The girl is Ree Dolly (relative unknown and inevitable awards season breakout Jennifer Lawrence). She is sixteen years old and she cannot join the army like she wants because she must take care of her two younger siblings and her mentally unstable mother. At an age when the concept of responsibility is only freshly coming into existence for most, Ree must embody it so that her family doesn’t fall apart. And as if chopping the firewood, preparing dinner and making sure the children know both their math lessons and firearm safety weren’t enough for her to shoulder, she must now also find her estranged father. His latest battle with the law over his career as a meth manufacturer has put her home in jeopardy. Her father owns the home and he needed something to put up for bail so if he misses his court date, her family loses everything they have. Their only hope is this young girl.

Lawrence fought hard for this role. It was thought that she was too pretty for the part and, while she is definitely a pretty girl, her performance is about as raw and ugly as they come. Each character she meets greets her with trepidation and aggression and yet each of these people is somehow related to her in some distant fashion. They know her plight and you can see that most yearn to help but that it always stops there because no one dares get involved out of fear for their own person. Lawrence is fearless in the face of these challenges. She relentlessly hunts down her father to secure her family’s basic need for shelter. This is strife; this is suffering. This is survival in the truest sense of the word.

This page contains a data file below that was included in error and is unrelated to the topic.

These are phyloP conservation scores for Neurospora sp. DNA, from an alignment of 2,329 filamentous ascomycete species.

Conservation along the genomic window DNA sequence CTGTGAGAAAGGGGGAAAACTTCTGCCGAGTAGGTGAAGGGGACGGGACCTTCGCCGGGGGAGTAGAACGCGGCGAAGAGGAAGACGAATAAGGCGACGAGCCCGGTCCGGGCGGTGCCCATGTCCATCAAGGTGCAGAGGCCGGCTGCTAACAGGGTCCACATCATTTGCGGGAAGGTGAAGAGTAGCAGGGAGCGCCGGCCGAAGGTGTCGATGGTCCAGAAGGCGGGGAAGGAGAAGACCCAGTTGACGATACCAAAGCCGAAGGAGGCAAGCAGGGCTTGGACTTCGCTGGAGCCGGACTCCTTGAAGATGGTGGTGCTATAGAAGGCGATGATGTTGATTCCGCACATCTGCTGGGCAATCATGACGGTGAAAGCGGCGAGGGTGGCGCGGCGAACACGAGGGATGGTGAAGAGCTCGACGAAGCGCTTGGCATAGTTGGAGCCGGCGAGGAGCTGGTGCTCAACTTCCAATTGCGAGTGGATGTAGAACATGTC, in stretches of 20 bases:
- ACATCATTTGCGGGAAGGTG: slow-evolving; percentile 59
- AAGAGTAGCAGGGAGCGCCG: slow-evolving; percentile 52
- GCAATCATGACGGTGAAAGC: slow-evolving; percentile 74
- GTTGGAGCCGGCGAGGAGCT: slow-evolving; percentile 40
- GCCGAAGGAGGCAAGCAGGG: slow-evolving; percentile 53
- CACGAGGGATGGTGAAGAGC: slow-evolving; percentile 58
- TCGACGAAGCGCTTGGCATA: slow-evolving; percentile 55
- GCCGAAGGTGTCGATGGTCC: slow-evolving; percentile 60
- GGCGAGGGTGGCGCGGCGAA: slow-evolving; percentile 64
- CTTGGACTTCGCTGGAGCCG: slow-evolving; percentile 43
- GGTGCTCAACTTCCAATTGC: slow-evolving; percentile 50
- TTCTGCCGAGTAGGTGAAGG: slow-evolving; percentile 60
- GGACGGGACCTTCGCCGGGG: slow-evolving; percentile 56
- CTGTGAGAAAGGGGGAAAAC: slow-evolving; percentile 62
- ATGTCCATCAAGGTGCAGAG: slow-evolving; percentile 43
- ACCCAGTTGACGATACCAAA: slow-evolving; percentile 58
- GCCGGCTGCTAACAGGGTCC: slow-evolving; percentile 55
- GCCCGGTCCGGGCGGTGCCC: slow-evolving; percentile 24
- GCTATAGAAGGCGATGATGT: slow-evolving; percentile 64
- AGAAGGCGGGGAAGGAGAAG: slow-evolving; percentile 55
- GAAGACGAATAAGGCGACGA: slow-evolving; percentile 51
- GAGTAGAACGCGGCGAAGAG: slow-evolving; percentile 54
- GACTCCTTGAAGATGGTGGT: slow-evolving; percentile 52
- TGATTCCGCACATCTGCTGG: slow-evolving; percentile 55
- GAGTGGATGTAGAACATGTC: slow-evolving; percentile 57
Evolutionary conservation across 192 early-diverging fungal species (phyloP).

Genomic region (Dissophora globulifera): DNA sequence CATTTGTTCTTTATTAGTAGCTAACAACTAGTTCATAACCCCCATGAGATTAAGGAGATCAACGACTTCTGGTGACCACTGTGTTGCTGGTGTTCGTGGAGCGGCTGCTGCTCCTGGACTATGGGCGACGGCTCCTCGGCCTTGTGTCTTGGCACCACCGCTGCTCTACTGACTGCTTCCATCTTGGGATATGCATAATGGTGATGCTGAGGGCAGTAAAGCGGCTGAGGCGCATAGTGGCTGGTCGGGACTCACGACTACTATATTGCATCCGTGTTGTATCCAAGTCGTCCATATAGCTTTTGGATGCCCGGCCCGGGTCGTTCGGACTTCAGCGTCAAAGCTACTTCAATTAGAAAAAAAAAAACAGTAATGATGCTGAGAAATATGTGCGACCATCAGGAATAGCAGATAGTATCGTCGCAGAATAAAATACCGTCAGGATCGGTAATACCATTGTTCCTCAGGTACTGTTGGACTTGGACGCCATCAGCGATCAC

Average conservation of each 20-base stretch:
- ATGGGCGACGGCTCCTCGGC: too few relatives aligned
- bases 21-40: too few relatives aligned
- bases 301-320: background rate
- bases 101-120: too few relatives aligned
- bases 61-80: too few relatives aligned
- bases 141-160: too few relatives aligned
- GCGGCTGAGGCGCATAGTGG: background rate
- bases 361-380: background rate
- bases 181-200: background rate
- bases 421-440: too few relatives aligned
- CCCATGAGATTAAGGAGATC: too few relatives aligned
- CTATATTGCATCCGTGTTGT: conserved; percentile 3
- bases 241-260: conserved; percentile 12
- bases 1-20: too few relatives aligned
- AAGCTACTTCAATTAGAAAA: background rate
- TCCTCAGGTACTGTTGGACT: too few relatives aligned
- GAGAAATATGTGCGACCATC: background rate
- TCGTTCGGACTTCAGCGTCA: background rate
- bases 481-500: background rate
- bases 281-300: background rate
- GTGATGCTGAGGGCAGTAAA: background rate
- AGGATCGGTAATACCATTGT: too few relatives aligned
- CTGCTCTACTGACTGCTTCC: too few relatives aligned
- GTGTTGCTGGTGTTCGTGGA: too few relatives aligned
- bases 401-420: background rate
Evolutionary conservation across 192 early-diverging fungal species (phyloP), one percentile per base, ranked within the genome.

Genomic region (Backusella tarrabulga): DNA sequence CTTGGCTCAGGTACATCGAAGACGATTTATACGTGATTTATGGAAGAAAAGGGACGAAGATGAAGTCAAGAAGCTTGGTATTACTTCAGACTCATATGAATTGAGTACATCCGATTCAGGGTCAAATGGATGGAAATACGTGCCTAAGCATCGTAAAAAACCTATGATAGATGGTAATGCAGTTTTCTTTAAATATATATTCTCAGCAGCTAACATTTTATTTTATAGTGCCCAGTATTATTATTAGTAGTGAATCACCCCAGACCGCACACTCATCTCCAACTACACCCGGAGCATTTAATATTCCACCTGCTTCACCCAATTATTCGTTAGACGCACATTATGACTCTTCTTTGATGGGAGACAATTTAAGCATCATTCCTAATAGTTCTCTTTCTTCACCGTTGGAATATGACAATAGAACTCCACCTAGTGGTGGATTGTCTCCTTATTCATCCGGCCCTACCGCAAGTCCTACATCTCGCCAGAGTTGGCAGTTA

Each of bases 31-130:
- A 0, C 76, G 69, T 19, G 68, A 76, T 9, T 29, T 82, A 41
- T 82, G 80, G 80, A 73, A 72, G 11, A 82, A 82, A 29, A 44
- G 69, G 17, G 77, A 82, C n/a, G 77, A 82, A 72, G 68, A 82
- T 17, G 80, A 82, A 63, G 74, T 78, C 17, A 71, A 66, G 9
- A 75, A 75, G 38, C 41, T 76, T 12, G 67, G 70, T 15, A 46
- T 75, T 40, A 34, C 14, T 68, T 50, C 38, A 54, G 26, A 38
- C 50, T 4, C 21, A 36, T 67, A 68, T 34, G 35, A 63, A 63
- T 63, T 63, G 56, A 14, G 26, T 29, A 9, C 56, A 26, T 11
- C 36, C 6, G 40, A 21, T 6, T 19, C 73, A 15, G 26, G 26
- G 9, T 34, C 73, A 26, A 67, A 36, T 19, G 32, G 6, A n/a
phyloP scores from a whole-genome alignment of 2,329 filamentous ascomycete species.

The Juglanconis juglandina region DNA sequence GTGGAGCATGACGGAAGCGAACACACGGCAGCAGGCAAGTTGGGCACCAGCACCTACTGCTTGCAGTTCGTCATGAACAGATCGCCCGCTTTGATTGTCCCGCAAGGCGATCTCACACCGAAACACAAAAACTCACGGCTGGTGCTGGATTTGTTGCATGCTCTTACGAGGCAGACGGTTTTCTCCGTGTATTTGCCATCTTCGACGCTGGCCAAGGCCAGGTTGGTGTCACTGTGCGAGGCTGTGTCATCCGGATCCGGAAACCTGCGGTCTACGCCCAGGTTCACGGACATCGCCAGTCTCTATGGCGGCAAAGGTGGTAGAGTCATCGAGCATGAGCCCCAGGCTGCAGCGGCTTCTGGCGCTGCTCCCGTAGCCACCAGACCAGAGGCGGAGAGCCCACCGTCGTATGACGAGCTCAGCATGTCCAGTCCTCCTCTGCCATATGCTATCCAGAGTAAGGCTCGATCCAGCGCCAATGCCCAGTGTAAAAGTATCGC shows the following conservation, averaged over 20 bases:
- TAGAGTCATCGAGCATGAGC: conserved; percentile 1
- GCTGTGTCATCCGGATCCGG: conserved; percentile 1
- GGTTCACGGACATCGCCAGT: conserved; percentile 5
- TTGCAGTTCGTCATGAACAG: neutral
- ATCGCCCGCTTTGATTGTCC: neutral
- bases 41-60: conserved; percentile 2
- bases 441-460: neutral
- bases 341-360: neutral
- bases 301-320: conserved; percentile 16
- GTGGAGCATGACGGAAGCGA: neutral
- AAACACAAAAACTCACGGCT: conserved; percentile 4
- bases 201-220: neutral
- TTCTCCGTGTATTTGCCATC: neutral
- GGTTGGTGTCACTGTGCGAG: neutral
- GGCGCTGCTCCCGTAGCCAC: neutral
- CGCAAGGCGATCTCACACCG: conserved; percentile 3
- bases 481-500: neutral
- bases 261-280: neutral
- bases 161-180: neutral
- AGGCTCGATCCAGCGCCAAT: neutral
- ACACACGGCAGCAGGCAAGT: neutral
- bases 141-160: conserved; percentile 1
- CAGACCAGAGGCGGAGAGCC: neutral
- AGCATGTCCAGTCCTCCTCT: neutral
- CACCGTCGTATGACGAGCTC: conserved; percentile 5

An American flag still hangs outside the Dolly home. It does not fly proudly but rather it just droops, defeated and tired. “Winter’s Bone”, directed with grace and respect by Debra Granik, and based on a brilliantly bare screenplay by Granik and Anne Rosellini, is a visceral experience that makes its points frankly and strongly. It speaks sharply to the dated gender roles, commonplace drug usage and extreme poverty that flood these parts without anyone knowing or caring and it does so in a soft voice that allows the audience to see how dire it is with their own eyes. Even this America will not go down without a fight.

Review by Joseph Bélanger

Toy Story 3

Hamm: C’mon, let’s go see how much we’re going for on EBay.